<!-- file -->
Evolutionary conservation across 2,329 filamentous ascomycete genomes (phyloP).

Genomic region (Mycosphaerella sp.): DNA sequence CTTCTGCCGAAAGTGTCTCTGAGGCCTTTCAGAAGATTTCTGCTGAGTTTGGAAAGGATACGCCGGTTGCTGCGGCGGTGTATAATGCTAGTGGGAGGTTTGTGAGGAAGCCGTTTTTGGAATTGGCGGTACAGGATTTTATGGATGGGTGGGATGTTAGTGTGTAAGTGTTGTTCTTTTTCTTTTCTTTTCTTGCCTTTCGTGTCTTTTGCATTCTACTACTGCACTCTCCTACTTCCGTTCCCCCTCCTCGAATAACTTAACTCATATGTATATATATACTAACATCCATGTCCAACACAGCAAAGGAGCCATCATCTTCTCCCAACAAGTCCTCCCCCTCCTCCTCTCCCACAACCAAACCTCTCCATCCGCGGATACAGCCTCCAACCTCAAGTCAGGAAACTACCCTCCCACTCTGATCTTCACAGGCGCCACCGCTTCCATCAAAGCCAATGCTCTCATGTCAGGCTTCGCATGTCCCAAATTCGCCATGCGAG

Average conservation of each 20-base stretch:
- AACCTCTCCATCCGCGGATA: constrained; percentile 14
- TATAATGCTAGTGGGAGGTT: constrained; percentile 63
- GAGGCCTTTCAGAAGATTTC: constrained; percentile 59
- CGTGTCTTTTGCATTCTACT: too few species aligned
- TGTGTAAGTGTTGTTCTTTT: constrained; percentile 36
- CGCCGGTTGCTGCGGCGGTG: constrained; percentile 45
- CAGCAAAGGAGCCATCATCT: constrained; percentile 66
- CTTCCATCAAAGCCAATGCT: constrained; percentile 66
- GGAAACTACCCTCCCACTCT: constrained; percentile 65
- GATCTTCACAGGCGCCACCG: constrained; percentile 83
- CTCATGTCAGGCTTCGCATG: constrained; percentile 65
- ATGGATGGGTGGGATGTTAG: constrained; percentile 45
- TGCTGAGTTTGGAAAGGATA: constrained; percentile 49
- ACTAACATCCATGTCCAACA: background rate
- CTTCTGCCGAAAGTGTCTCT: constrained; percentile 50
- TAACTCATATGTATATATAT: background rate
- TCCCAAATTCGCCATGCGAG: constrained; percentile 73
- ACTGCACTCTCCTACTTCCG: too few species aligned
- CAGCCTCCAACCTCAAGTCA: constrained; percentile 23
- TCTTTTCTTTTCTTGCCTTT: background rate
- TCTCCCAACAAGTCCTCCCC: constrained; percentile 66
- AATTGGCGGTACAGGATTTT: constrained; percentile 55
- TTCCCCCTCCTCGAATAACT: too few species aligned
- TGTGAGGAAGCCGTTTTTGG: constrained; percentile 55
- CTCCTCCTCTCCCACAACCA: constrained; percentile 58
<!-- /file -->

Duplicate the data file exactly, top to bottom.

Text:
Evolutionary conservation across 2,329 filamentous ascomycete genomes (phyloP).

Genomic region (Mycosphaerella sp.): DNA sequence CTTCTGCCGAAAGTGTCTCTGAGGCCTTTCAGAAGATTTCTGCTGAGTTTGGAAAGGATACGCCGGTTGCTGCGGCGGTGTATAATGCTAGTGGGAGGTTTGTGAGGAAGCCGTTTTTGGAATTGGCGGTACAGGATTTTATGGATGGGTGGGATGTTAGTGTGTAAGTGTTGTTCTTTTTCTTTTCTTTTCTTGCCTTTCGTGTCTTTTGCATTCTACTACTGCACTCTCCTACTTCCGTTCCCCCTCCTCGAATAACTTAACTCATATGTATATATATACTAACATCCATGTCCAACACAGCAAAGGAGCCATCATCTTCTCCCAACAAGTCCTCCCCCTCCTCCTCTCCCACAACCAAACCTCTCCATCCGCGGATACAGCCTCCAACCTCAAGTCAGGAAACTACCCTCCCACTCTGATCTTCACAGGCGCCACCGCTTCCATCAAAGCCAATGCTCTCATGTCAGGCTTCGCATGTCCCAAATTCGCCATGCGAG

Average conservation of each 20-base stretch:
- AACCTCTCCATCCGCGGATA: constrained; percentile 14
- TATAATGCTAGTGGGAGGTT: constrained; percentile 63
- GAGGCCTTTCAGAAGATTTC: constrained; percentile 59
- CGTGTCTTTTGCATTCTACT: too few species aligned
- TGTGTAAGTGTTGTTCTTTT: constrained; percentile 36
- CGCCGGTTGCTGCGGCGGTG: constrained; percentile 45
- CAGCAAAGGAGCCATCATCT: constrained; percentile 66
- CTTCCATCAAAGCCAATGCT: constrained; percentile 66
- GGAAACTACCCTCCCACTCT: constrained; percentile 65
- GATCTTCACAGGCGCCACCG: constrained; percentile 83
- CTCATGTCAGGCTTCGCATG: constrained; percentile 65
- ATGGATGGGTGGGATGTTAG: constrained; percentile 45
- TGCTGAGTTTGGAAAGGATA: constrained; percentile 49
- ACTAACATCCATGTCCAACA: background rate
- CTTCTGCCGAAAGTGTCTCT: constrained; percentile 50
- TAACTCATATGTATATATAT: background rate
- TCCCAAATTCGCCATGCGAG: constrained; percentile 73
- ACTGCACTCTCCTACTTCCG: too few species aligned
- CAGCCTCCAACCTCAAGTCA: constrained; percentile 23
- TCTTTTCTTTTCTTGCCTTT: background rate
- TCTCCCAACAAGTCCTCCCC: constrained; percentile 66
- AATTGGCGGTACAGGATTTT: constrained; percentile 55
- TTCCCCCTCCTCGAATAACT: too few species aligned
- TGTGAGGAAGCCGTTTTTGG: constrained; percentile 55
- CTCCTCCTCTCCCACAACCA: constrained; percentile 58